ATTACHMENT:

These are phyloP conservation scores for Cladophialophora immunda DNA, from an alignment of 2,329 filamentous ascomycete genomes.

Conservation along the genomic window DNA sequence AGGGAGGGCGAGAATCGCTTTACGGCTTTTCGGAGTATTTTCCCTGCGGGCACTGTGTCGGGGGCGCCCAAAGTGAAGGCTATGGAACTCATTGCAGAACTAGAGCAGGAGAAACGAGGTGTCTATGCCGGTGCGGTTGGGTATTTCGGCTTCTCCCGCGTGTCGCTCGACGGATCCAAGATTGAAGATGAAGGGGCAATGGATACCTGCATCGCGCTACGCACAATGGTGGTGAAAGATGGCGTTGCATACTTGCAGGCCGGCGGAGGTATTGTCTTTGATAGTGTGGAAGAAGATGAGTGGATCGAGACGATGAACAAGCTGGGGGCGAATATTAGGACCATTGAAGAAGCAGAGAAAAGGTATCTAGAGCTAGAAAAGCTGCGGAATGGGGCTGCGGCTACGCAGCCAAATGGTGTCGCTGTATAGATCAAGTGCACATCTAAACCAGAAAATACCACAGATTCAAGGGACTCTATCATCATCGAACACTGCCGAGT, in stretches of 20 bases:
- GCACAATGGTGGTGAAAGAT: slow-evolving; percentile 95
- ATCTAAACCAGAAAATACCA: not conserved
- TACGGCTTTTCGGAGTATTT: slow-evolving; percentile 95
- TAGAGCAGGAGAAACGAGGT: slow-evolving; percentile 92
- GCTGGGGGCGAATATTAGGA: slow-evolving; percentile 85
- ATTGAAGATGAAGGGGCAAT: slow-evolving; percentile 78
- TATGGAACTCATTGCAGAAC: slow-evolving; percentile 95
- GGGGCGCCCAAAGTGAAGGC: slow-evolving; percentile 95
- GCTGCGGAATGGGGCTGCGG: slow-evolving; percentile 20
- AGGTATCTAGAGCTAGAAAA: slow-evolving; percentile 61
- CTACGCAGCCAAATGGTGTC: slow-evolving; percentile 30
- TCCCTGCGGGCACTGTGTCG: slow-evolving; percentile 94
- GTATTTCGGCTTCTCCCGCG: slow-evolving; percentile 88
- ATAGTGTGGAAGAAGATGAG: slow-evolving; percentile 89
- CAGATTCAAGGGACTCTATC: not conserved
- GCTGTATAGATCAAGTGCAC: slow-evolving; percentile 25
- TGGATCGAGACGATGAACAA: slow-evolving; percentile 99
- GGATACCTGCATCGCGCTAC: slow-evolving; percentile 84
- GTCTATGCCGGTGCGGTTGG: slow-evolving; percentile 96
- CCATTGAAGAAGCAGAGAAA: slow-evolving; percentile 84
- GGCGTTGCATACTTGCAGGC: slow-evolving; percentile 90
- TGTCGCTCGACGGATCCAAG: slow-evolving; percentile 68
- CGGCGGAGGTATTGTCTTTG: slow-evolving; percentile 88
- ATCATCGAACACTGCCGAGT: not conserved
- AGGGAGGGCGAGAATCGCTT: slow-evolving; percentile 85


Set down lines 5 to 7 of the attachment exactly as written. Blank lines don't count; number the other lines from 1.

- TACGGCTTTTCGGAGTATTT: slow-evolving; percentile 95
- TAGAGCAGGAGAAACGAGGT: slow-evolving; percentile 92
- GCTGGGGGCGAATATTAGGA: slow-evolving; percentile 85